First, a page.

Math should be straightforward, but answering a math problem such as calculating the size of a tax cut or tax increase becomes difficult when politicians and political observers can’t agree on how to define terms like “tax increase” or “tax cut.” That fundamental disagreement is fueling an argument over whether the President’s deficit reduction plan would increase or decrease taxes and whether it would raise or reduce the federal deficit.
The problem is that people disagree on the base that you’re measuring the change against. Should we measure against what the tax code will be in the base year if it stays the same, or the anticipated tax level in that year resulting from statutory changes that have already been enacted? To get less hypothetical, let’s suppose Congress were to decide to extend some, but not all, of the Bush-era tax cuts that are scheduled to expire at end of 2012? Would that be a tax increase or a tax cut? Would it add to the deficit (since some of the expiring tax breaks are being continued), or does it reduce the deficit (if some of current tax breaks are being ended)?
These are more than semantic questions; they are also high-stakes political questions. Although I figured the matter of how to define the effects of tax policy decisions on the federal deficit would have been settled in the federal debt ceiling bill enacted during the summer, I was wrong. The interim compromise that was approved (which gives a “supercommittee” the job of recommending how to reduce the deficit by an additional $1.5 trillion over 10 years) does not clearly resolve the issue of how to define the base against which Congress or the President should measure the deficit reduction.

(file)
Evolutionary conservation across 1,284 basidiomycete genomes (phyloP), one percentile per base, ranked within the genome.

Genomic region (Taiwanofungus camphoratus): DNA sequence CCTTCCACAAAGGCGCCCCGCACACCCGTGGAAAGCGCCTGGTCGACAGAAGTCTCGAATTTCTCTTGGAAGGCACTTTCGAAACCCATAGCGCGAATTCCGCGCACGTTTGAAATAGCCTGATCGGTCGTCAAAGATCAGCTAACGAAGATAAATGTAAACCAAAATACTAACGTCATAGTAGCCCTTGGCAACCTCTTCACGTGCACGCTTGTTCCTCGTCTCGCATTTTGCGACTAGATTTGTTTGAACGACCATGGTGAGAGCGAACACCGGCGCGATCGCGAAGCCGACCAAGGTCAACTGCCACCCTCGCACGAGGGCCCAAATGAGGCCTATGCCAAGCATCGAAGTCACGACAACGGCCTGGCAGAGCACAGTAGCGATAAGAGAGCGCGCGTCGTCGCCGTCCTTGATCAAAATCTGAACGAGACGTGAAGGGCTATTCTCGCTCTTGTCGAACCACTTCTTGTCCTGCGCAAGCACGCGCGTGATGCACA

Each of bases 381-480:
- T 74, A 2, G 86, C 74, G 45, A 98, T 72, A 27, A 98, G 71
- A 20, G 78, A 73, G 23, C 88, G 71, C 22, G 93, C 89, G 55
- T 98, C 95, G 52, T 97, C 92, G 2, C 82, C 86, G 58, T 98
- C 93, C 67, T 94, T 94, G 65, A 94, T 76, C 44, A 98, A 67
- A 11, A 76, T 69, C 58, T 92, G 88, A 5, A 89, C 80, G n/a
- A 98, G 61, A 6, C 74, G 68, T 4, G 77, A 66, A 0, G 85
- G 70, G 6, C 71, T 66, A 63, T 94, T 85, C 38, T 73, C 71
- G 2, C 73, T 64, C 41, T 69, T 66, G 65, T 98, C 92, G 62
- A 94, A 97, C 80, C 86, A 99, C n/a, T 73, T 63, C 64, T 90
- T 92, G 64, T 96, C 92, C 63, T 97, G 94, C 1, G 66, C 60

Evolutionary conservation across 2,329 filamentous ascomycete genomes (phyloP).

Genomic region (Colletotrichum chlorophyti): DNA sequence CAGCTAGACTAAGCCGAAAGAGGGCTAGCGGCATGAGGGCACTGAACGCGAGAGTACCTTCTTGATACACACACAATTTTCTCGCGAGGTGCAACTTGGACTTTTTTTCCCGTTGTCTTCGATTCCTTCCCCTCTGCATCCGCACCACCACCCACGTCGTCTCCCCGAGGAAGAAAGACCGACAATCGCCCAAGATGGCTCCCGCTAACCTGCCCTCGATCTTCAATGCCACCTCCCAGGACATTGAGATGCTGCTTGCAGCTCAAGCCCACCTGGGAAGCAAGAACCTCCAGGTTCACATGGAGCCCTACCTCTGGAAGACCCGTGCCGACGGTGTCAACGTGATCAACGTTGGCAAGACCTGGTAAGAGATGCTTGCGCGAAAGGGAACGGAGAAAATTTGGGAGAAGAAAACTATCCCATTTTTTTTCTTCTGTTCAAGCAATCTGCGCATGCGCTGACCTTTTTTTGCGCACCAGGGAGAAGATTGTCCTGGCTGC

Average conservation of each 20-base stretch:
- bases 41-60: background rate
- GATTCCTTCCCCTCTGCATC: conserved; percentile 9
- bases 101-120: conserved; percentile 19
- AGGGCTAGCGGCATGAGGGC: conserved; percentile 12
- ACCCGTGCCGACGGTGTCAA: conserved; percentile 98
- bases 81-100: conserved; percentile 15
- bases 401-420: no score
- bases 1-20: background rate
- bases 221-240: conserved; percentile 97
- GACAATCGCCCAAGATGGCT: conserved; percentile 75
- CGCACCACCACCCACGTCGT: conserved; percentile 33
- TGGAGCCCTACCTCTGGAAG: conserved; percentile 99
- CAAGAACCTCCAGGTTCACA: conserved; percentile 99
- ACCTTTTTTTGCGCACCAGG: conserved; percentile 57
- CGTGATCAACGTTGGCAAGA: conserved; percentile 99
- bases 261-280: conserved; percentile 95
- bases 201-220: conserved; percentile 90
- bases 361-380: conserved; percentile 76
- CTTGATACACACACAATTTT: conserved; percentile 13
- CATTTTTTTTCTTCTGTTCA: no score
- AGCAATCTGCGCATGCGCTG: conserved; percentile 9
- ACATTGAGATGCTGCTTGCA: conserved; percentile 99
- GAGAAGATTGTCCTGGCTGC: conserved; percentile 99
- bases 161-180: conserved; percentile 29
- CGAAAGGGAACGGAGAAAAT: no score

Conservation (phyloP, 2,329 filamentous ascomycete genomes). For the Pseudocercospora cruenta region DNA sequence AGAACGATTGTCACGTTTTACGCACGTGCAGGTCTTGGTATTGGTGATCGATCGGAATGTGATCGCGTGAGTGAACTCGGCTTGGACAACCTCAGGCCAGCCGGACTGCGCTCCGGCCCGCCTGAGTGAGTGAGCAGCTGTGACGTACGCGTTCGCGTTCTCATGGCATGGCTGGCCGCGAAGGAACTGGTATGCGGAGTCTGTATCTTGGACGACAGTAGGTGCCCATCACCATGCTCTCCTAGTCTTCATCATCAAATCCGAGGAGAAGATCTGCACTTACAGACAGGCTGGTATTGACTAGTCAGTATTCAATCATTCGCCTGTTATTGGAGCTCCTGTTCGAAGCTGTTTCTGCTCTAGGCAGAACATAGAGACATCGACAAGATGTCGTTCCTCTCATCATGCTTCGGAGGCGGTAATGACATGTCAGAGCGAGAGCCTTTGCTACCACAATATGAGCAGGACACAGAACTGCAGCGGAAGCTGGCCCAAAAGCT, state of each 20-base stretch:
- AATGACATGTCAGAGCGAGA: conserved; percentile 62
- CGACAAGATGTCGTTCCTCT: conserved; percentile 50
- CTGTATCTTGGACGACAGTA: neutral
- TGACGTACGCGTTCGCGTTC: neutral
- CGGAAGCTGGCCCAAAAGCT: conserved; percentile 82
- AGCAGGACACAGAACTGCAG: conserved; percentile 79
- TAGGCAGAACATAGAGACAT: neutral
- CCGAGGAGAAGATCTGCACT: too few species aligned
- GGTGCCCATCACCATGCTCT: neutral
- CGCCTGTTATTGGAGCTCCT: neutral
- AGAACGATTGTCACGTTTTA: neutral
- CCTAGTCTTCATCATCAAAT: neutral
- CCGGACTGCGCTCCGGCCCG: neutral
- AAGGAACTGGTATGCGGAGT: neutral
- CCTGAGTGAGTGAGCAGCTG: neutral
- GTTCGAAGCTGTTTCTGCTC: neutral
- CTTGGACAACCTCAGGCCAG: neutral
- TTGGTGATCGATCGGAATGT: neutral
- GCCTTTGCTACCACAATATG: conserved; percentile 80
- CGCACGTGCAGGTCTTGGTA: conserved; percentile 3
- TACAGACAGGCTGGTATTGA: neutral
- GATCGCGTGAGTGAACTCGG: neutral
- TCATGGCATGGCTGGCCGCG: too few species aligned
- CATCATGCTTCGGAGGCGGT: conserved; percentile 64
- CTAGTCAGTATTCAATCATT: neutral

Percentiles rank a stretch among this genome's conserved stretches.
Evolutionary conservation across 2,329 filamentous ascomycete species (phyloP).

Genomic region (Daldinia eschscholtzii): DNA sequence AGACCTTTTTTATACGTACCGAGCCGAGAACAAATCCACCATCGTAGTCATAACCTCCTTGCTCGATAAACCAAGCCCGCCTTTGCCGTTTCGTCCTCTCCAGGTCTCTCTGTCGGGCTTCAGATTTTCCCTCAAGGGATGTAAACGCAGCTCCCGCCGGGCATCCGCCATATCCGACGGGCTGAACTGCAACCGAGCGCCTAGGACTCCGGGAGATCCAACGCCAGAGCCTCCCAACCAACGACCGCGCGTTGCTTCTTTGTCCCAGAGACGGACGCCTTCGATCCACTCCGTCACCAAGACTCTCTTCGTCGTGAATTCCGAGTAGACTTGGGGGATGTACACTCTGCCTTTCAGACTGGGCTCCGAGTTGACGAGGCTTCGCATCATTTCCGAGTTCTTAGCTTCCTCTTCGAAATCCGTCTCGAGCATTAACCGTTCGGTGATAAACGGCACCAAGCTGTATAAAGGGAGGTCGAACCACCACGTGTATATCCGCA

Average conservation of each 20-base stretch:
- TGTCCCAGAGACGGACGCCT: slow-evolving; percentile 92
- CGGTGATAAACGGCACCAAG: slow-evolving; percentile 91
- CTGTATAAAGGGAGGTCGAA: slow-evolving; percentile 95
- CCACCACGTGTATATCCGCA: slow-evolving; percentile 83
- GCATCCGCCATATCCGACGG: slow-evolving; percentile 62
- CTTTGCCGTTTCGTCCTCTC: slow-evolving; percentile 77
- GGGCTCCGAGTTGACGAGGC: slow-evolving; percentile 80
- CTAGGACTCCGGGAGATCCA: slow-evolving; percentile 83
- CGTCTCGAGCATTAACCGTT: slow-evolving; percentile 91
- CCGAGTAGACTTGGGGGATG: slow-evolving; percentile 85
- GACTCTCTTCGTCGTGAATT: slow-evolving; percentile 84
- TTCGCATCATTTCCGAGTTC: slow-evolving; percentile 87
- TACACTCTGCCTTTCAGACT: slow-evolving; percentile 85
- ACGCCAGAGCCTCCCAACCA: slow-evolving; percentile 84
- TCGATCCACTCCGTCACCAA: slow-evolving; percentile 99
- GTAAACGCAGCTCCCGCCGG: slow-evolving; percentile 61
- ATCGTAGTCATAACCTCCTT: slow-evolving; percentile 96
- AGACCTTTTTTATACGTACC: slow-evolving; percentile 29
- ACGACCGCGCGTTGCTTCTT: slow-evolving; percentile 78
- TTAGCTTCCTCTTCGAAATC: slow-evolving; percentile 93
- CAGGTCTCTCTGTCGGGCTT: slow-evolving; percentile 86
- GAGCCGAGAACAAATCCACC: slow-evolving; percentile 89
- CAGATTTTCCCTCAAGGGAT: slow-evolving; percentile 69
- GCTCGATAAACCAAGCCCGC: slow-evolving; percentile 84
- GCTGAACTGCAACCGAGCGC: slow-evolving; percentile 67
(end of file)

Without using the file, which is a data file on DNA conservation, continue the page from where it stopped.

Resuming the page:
One facet of the ongoing debate over this issue is highlighted by a piece written by Citizens for Tax Justice (CTJ), which makes the case that the deficit reduction plan proposed by President Obama early last week is a “massive tax cut.” Quoting from the CTJ statement:
“The tables in the back of the President’s 80-page plan quietly remind us that the total cost of making permanent the Bush tax cuts would be $3.867 trillion over the next ten years, but the President says he will “raise revenue” by making permanent “only” $3.001 trillion of these tax cuts. We certainly applaud the President for refusing to extend the $866 billion of these tax cuts that would go exclusively to those with adjusted gross incomes in excess of $250,000, but it’s difficult to call this deficit reduction.”The CTJ arguments are consistent with the practice of the Congressional Budget Office, which uses a so-called “current-law” baseline -- which essentially assumes that Congress won’t make any changes in current laws governing entitlement programs and taxes (including laws ending tax breaks). The CTJ analysis goes on to explain that other tax changes in the President’s plan would raise $259 billion over the next 10 years, which still leaves a net tax cut of more than $2.7 trillion (on top of which there will be significant additional borrowing costs that will result).
Ironically, fiscal conservatives and liberals sometimes shift back and forth in their arguments about what to use for the baseline. For example, Speaker Boehner has contended at times that the current law baseline is correct, which could be interpreted to mean that any of the Bush cuts that are extended increase the deficit and therefore, he argues, need to be offset by larger spending cuts. However, conservatives often take the opposite position, so they can make the case that the President’s proposal amounts to a tax increase of more than a trillion dollars, rather than the $2.7 trillion tax cut that CTJ calculates.
In upcoming blog posts we’ll look at some of the other aspects of the President’s deficit reduction plan, including the issue of whether it’s “class warfare.”